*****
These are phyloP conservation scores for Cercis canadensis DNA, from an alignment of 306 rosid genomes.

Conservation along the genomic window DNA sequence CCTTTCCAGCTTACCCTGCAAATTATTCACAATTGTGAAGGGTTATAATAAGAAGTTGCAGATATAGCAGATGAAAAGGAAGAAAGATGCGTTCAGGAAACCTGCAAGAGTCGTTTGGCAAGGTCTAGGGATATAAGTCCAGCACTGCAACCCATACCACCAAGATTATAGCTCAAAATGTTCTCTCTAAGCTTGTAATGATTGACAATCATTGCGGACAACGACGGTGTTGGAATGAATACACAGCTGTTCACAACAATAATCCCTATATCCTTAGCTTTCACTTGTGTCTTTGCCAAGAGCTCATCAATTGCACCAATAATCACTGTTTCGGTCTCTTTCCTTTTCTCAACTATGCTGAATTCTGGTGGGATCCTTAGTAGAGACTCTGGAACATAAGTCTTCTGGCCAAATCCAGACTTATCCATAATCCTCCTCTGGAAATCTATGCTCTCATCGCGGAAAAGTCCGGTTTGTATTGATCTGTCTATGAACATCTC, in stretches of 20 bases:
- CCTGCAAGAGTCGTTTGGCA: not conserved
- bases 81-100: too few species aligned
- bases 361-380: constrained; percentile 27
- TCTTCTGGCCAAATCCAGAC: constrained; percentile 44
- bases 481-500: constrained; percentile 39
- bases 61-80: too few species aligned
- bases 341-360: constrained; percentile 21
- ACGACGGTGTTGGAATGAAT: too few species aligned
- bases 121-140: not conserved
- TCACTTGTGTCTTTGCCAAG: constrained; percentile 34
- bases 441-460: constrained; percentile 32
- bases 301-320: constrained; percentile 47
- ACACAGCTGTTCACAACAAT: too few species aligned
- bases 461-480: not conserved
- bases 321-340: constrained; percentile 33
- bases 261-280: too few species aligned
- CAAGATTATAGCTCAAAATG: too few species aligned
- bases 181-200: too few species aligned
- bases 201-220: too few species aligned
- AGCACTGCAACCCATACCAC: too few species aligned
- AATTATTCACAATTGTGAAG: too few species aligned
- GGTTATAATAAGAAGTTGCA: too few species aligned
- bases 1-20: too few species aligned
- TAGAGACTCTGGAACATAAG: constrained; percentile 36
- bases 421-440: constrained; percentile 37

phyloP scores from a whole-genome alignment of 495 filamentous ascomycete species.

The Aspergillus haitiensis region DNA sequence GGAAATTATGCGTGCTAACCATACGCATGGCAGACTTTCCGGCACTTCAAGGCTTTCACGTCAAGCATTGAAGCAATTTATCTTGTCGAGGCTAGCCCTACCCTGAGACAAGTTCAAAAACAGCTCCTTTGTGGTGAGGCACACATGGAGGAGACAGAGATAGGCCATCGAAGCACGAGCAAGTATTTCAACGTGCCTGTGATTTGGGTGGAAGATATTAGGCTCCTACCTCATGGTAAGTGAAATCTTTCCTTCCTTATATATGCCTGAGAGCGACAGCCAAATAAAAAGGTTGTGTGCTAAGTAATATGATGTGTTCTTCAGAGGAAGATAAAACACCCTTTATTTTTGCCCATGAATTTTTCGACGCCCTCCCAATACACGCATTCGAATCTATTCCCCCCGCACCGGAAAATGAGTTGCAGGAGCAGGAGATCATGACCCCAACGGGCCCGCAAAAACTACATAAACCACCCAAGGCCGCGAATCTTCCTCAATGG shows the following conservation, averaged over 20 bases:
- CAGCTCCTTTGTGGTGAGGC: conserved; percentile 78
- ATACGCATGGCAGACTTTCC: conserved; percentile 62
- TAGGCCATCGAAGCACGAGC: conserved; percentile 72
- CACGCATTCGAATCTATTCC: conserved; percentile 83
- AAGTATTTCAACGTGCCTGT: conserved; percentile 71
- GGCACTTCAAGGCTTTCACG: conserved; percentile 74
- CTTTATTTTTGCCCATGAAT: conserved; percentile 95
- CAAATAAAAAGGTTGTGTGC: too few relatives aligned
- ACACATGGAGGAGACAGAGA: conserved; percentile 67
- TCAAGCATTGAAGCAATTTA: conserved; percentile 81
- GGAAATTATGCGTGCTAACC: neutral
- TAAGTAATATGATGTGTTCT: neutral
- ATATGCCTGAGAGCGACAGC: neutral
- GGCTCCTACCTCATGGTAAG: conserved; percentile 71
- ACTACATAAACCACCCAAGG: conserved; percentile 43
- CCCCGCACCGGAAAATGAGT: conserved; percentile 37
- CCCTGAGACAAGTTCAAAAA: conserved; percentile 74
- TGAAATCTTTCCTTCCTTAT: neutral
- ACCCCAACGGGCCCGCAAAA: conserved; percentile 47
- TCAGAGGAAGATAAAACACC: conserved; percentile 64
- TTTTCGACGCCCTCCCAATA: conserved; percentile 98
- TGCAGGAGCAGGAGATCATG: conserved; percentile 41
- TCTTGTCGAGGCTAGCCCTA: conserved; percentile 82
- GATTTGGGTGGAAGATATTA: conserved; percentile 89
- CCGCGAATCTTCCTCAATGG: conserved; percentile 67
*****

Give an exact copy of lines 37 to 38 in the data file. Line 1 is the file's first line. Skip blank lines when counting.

- CAAATAAAAAGGTTGTGTGC: too few relatives aligned
- ACACATGGAGGAGACAGAGA: conserved; percentile 67